Brewer of the Week: Lance Harbison
Who Are You: Lance Harbison
Home Town: Born and raised in Saxonburg, Pa., home of John Roebling, the civil engineer best known for designing the Brooklyn Bridge. I currently live in Gibsonia, Pa.
Homebrew Club: Three Rivers Underground Brewers (TRUB)
How long have you been homebrewing? I've been homebrewing since 1991. I met some good friends during college who brewed and they turned me onto it. I brewed six extract batches and then switched to all-grain. This forced me to build my first piece of equipment, a fully adjustable grain mill.
Do you have a homebrewing disaster you'd like to share? A couple of years ago, I worked with a guy who farmed in his spare time. I asked him if he was growing wheat as I was hoping to make a Wit. So he brings me two sacks of wheat totaling 130 lbs. On brew day, I opened one sack and started measuring out 25 lbs for a 20 gallon batch. I was continually picking out bits of grass and was getting an oniony smell. My yeast was ready to go, so I went ahead with the batch. Since the wheat was raw, I decided to boil and do a cereal mash. Of course, I wasn't stirring enough and I burned the wheat on the bottom of the boiler. That smoke carried on through to the finished beer. The next week I asked my friend about the oniony smell and he explained that he had wild garlic growing in the wheat field and some of it was cut along with the wheat. The beer was barely drinkable, so I donated one keg to that year's Brewing up a Cure. I called the beer "Smoked Garlic Wit," and I served more of that beer during the event than the three other great beers I was also serving. Goes to show that advertising is everything.
What style(s) will you never brew? I'll probably never brew many Belgian styles, other than Wits. I can't see myself drinking 15-20 gallons of a style I really don't care much for.
What was the first beer you ever brewed? My first beer was an amber kit from the Whip and Spoon in Portland, Maine.
How did it turn out? Must not have been too bad since I'm still brewing 20 years later.
Have you had any homebrews that you thought were doomed turn out to be a favorite? A couple of years ago, I made my yearly fruit beer—a strawberry wheat. The beer finished very dry and not to my liking, so I decided to pitch a Lambic blend to turn it into a psuedo-Lambic. Over a year later, I tapped it and still didn't care too much for it, but it did win first prize in the local TRASH competition with a Grand Master as one of the judges. I couldn't really see myself drinking any more of it, so I donated it to the local Brew at the Zoo fundraiser for the United Mitochondrial Disease Foundation. The keg was kicked within 45 minutes because everyone wanted to drink the strawberry beer. I tried telling/explaining to them that it was actually a Lambic but they didn't care or know.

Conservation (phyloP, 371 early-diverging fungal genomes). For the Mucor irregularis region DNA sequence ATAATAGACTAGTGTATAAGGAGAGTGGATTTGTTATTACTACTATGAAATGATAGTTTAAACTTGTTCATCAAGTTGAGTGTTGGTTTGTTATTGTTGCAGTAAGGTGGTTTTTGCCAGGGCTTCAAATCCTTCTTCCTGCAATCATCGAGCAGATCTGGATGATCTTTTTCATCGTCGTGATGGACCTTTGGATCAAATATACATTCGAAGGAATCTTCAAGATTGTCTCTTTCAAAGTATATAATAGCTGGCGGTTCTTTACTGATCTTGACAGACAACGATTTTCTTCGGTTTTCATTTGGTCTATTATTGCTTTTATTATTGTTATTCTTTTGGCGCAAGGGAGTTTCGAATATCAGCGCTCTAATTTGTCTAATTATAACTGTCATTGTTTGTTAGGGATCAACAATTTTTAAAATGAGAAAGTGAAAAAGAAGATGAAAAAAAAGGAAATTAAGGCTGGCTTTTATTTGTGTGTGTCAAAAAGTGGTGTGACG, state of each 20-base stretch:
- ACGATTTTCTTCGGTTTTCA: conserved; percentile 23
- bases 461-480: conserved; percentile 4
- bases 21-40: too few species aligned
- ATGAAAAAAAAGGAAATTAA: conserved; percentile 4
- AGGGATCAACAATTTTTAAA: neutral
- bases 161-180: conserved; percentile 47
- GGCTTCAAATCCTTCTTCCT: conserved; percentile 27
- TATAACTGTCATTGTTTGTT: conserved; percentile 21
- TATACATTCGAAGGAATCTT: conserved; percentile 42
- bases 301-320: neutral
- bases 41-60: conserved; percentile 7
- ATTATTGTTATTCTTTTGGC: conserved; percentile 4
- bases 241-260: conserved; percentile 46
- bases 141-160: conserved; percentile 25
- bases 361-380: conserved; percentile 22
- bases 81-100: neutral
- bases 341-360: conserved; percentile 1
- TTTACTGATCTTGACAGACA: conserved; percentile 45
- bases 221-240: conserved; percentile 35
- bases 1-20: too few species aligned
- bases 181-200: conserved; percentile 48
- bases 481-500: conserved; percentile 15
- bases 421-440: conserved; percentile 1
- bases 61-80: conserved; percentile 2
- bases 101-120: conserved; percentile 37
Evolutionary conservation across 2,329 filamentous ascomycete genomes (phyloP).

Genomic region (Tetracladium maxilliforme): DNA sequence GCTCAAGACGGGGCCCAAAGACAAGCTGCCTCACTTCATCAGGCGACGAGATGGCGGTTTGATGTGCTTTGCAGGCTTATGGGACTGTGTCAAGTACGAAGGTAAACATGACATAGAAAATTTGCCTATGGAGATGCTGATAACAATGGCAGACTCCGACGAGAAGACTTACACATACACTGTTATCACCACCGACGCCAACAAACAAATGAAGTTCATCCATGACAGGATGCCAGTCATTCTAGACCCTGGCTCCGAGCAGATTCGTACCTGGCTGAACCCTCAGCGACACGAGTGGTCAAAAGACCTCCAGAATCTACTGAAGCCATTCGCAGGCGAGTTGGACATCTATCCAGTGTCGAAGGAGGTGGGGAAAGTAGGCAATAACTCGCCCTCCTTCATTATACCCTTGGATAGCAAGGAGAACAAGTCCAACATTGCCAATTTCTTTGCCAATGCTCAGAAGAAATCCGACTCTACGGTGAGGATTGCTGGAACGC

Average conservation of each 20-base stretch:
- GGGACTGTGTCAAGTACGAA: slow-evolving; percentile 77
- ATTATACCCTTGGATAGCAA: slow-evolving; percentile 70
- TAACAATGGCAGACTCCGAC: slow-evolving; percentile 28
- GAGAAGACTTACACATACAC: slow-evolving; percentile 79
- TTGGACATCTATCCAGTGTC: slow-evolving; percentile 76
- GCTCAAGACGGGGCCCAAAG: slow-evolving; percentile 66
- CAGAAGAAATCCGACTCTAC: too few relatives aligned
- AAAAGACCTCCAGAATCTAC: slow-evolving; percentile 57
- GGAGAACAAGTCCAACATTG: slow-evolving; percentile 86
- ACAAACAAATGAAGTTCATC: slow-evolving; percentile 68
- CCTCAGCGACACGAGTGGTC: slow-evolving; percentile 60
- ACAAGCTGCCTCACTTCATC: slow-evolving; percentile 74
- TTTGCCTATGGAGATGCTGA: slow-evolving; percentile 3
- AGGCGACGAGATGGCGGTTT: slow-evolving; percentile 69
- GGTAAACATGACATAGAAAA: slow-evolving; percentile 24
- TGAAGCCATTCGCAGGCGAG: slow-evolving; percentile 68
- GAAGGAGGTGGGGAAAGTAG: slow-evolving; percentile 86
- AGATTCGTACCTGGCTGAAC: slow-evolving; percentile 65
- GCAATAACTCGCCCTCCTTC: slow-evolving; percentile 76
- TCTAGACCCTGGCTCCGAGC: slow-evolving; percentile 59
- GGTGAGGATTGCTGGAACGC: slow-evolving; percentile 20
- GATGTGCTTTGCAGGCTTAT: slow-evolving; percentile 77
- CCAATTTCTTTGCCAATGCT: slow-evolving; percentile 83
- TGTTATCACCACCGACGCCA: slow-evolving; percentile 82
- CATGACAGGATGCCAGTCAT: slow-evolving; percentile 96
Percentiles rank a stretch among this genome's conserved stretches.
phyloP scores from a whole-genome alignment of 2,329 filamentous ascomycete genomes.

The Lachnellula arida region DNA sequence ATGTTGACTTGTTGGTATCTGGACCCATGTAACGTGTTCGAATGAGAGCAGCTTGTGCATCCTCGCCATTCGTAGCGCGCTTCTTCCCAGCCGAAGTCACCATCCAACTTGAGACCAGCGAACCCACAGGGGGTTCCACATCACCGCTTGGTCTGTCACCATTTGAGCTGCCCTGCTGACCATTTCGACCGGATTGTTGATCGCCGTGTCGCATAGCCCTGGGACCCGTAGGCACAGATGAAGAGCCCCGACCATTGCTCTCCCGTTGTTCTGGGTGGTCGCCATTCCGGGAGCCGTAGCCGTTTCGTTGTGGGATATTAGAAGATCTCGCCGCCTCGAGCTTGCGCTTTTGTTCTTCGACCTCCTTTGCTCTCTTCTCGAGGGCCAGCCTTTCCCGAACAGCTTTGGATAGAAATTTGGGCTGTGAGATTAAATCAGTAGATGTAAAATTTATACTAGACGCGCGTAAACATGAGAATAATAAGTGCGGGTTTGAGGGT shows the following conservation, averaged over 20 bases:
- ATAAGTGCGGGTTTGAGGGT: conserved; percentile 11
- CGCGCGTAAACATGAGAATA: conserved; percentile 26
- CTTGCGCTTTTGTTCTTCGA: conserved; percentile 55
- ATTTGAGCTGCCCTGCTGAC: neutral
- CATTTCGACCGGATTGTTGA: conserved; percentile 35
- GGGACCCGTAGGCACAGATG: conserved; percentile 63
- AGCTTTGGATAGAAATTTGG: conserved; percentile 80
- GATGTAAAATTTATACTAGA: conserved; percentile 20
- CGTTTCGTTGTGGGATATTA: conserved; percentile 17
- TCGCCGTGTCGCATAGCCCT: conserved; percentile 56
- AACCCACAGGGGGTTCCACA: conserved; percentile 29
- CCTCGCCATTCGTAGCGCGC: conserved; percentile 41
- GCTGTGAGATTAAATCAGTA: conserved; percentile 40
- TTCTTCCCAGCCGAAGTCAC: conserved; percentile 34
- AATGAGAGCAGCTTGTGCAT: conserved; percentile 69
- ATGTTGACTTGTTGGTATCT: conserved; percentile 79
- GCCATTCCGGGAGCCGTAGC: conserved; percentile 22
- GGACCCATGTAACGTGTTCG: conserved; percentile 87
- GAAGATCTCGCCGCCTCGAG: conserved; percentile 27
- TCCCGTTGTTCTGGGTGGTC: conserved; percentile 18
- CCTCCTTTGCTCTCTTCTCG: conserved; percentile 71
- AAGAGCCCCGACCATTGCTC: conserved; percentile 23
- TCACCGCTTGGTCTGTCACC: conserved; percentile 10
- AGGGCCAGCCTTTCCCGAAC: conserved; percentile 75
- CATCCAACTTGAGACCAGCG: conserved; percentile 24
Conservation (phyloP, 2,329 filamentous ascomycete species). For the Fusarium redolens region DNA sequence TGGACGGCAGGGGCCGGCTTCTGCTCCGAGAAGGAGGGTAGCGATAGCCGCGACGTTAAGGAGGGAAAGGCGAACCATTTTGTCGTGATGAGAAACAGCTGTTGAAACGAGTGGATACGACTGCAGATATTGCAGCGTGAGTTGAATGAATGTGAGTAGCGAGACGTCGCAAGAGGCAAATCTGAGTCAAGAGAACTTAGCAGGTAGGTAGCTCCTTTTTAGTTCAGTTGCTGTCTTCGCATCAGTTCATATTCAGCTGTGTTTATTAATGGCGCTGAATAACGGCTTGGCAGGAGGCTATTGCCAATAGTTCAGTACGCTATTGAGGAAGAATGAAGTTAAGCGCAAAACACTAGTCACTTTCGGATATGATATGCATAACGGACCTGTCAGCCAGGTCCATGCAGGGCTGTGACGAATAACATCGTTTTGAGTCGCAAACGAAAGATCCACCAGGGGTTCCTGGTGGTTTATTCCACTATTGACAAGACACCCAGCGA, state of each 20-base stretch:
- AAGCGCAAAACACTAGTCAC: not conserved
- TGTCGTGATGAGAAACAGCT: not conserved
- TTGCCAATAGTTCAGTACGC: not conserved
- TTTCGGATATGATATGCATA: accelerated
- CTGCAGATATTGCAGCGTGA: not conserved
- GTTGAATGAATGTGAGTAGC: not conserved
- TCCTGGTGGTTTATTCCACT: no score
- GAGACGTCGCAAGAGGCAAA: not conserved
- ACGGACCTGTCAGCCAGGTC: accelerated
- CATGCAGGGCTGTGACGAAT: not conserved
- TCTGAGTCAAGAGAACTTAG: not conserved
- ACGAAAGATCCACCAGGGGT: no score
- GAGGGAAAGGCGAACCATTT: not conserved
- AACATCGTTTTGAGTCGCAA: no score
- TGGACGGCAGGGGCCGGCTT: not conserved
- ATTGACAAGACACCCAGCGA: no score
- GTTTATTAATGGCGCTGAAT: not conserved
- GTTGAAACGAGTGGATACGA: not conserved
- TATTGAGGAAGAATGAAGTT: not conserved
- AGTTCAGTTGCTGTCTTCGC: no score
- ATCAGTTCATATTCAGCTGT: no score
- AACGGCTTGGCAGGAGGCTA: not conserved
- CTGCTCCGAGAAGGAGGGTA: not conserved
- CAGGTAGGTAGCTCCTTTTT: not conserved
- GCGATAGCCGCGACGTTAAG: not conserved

Do you have a favorite homebrew trick or gadget that you've found to make your beer better/brewing easier? I have been fortunate to have four gadgets published in various Zymurgy magazine gadget issues: my sparge ring and CIP ring in the second edition (2008), conical valve unsticker in the third edition (2009), and chill from within in the fifth edition (2011). I should have filed for a patent for the sparge ring, as at least one major internet supplier was selling them the next year.
Describe your brew system: I was formerly the metallurgist and welding engineer for a nuclear fabricator, so I had an unlimited supply of stainless and access to the best welders in the nuclear industry, allowing me to build a 25 gallon system including conical, HLT, MT and boiler.
How often do you brew? Do you have a dedicated team of drinkers to help you get through all those 20 gallon batches? I brew whenever I have two or three open kegs, as I've started bottling up to five gallons of each batch. TRUB hosts Brewing up a Cure, a benefit for the Cystic Fibrosis Foundation, every fall and I donate four kegs of beer. So far, for the first five years of the benefit, we've raised over $130,000.
Another outlet for my beer is the Holiday Refreshment Association, a tradition with my co-workers that takes place during Thanksgiving and Christmas. Each of our 12 members picks a case of craft/import beer to share, and each person ends up getting two bottles from each case. For the past two years, I've bottled a case of my beer for my contribution.
What is your pet peeve? Being a metallurgist, I have etched dozens of stainless samples with oxalic acid. It drives me crazy when someone writes that Bar-Keepers-Friend will passivate stainless since it has oxalic acid in it. The only way that oxalic acid will passivate or etch stainless is electrolytically.
Knowing what you do now, what advice do you ahve to offer newbies? Pitch enough yeast and know what water you have.